I just read Raul Felix’s article about the division of Generation Y (which is drawn, the author asserts, between those who are Iraq and Afghanistan veterans, and those who aren’t), and although I thought Felix made some extremely salient points, I am of the opinion that another, more specific division needs to be made. I’m referring to the particularly awkward division between women veterans and women who have never been in the military – the division that leads to women like me getting out of the Army and finding it nearly impossible to relate to 99% of other American women. You might think that’s an exaggeration, but when one considers that only 1% of Americans serve in the U.S. military at any given time, and that an even smaller percentage of us are women, it seems fairly accurate.
Yes, male veterans can and do also have a difficult time transitioning, but they have a distinct social advantage over us women – hyper-masculine men in American society are glorified, while women who proudly display what have come to be known as masculine traits are seen as oddities. In other words, the very traits we women adopted (often in an effort to be accepted, and thus left alone, as “one of the guys”) in the military are making it more difficult for us than for our male counterparts to re-enter an America that still, amazingly, expects us to embody the same type of femininity as women who have never taken cover behind a blast wall.
On the flip side, we are never fully accepted as service members by the males in our military units, either. Unless we are able to adopt the same traits as our male counterparts, we are looked down upon as weak, incompetent, less-than. So in the military, we are physically fit, not so we can look good in our jeans, but so we can ace our physical fitness tests and thus not be considered weak links. We drink excessively, not because we are irresponsible young students, but because the people we drink with are usually men in our units who also drink excessively, and we want them to see us as equals. We make rude jokes, not because we really want to be rude, but because we’ve been desensitized by a military culture in which those jokes are considered normal. I could go on, but I think you understand – to the typical American woman in her twenties, we are practically men. To the typical male soldier, we are practically girls. As a result, we find ourselves unable to fully adopt either identity.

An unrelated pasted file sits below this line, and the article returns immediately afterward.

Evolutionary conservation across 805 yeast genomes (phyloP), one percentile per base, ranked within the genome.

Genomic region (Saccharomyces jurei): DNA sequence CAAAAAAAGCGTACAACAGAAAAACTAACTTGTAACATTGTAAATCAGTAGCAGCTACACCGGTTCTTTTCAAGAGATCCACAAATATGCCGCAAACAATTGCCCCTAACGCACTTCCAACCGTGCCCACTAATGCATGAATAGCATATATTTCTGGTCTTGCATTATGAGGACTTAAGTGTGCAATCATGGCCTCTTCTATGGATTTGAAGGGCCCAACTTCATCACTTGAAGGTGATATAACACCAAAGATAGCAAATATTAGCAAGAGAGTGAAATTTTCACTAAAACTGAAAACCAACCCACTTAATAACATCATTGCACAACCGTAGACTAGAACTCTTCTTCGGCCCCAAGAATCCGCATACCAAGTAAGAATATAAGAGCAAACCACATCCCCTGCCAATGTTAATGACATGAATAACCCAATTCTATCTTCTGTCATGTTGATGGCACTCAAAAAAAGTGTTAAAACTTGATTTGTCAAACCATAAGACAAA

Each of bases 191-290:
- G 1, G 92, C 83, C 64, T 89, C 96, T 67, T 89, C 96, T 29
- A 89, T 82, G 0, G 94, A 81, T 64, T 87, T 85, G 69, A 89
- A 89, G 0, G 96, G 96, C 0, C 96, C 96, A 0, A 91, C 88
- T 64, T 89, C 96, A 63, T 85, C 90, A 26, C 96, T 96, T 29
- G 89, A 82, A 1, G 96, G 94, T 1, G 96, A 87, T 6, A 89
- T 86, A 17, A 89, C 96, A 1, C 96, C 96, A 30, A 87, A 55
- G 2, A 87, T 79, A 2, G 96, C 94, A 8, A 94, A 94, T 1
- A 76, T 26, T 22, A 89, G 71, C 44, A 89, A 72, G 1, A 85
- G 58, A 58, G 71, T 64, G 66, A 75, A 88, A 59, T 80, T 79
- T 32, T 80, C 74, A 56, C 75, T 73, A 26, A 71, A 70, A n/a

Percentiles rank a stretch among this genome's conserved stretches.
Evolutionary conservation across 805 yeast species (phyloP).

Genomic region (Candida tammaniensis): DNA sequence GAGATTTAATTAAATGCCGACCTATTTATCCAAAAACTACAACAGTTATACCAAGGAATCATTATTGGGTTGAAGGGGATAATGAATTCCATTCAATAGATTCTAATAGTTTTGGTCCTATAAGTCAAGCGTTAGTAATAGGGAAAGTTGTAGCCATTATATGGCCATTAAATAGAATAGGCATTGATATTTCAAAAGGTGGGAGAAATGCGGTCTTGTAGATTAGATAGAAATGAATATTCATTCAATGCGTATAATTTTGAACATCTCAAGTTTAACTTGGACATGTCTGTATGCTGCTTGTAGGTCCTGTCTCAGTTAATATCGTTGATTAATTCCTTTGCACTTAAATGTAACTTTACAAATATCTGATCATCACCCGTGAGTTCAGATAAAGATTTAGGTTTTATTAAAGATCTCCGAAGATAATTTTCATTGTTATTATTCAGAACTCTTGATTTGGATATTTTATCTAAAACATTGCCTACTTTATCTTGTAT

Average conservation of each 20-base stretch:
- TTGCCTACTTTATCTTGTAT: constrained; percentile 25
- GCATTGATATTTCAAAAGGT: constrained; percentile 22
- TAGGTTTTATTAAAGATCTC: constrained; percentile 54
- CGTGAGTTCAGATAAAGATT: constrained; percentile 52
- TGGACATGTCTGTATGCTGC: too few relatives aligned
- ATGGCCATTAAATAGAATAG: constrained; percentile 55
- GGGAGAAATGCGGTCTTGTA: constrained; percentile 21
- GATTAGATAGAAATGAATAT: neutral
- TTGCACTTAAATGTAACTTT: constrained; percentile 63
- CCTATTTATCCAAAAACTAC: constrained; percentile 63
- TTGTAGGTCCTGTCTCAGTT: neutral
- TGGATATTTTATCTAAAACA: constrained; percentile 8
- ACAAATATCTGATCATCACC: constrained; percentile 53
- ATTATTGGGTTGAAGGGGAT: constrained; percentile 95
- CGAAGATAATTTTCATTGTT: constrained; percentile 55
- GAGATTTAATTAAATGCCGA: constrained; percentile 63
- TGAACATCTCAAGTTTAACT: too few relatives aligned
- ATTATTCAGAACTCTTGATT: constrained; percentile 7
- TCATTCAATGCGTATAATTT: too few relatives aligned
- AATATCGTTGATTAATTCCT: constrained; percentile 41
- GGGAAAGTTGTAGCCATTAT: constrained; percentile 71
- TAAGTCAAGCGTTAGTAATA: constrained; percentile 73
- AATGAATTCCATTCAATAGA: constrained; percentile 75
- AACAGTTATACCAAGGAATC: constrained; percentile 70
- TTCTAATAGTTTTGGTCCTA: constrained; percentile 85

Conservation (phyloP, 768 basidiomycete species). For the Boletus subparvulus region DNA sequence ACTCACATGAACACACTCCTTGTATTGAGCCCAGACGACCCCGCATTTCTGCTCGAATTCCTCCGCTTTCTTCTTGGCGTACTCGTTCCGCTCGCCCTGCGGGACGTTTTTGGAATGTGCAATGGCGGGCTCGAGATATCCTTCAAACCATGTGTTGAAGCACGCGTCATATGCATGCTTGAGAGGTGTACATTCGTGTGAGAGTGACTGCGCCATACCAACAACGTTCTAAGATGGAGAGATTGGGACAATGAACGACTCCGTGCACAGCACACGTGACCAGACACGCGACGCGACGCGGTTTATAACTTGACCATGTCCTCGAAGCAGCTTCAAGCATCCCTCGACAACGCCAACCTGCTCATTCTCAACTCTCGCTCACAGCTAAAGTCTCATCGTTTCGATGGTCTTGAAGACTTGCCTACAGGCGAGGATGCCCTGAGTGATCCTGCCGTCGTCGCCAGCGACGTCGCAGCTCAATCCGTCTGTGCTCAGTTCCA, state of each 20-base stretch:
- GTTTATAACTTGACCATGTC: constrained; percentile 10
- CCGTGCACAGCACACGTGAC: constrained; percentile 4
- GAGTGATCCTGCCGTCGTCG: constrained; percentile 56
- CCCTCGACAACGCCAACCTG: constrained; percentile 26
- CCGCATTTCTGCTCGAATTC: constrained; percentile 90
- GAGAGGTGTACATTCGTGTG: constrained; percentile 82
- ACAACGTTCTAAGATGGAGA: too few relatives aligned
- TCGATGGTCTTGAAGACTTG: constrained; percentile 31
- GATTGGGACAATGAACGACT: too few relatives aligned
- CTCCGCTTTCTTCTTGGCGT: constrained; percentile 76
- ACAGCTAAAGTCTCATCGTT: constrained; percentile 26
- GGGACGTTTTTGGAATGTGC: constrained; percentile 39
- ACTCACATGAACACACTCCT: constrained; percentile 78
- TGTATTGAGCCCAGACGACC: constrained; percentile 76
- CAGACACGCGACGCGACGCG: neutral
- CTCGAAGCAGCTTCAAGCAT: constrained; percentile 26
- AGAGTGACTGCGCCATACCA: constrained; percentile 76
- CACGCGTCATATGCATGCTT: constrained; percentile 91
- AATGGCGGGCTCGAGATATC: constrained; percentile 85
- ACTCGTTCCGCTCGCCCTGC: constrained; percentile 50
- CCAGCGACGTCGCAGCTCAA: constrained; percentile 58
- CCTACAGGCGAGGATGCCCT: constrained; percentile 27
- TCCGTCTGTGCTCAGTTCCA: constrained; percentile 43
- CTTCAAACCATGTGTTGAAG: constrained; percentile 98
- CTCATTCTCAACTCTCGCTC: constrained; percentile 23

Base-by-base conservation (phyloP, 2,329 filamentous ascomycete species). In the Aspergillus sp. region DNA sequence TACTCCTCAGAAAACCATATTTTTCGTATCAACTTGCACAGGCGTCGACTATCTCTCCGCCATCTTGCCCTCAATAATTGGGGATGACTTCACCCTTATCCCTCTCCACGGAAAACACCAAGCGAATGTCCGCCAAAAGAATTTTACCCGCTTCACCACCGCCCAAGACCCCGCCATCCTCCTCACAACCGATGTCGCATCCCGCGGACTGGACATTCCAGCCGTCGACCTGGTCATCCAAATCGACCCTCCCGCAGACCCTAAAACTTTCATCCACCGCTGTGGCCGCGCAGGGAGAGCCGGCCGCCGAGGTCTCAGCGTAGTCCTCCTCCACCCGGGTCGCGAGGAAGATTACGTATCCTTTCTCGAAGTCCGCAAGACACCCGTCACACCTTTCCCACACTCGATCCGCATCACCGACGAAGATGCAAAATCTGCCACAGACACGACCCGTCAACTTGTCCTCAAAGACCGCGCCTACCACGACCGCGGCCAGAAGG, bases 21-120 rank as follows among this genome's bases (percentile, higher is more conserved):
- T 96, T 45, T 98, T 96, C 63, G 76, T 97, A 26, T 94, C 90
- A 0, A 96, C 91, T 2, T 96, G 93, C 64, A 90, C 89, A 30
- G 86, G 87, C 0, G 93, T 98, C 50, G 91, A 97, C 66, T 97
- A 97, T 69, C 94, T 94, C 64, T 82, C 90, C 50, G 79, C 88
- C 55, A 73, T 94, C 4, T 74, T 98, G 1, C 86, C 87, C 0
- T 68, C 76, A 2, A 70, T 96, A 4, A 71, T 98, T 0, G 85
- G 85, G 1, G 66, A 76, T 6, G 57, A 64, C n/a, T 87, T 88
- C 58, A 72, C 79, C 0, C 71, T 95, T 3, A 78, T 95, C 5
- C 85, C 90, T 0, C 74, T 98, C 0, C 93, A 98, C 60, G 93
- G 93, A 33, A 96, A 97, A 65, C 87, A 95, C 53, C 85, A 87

When I finished my second deployment to Iraq, I arrived home with three weeks to get all my discharge paperwork in order. This meant that less than a month after returning from a year living in a combat zone, I would be rejoining the “civilian world” – no more uniforms, no more chow hall food, no more loudspeakers booming, “INCOMING, INCOMING” seconds after a rocket attack. I had to recalibrate my brain, so that every time I heard the word “recalibrate,” I would no longer instinctually associate it with my M16A-2 assault rifle. I had to relearn how to “do” my hair instead of just putting it in a bun. I had to – shudder – carry a purse, instead of just using my uniform’s cargo pockets. I was eager to get on to what I considered my “real” life, but at the same time, it was a daunting process. Granted, I had less time for it than is usually allotted (six months is the norm), but as I’d been deployed under the stop-loss policy, otherwise known as the backdoor draft, my situation was not unlike that of many soldiers similarly kept in the military past the end date of their original active-duty contract. And like those other soldiers, I was pushed out of the military’s nest as soon as I was no longer needed. I was free, as many of us women soldiers liked to say, to actually be a woman again.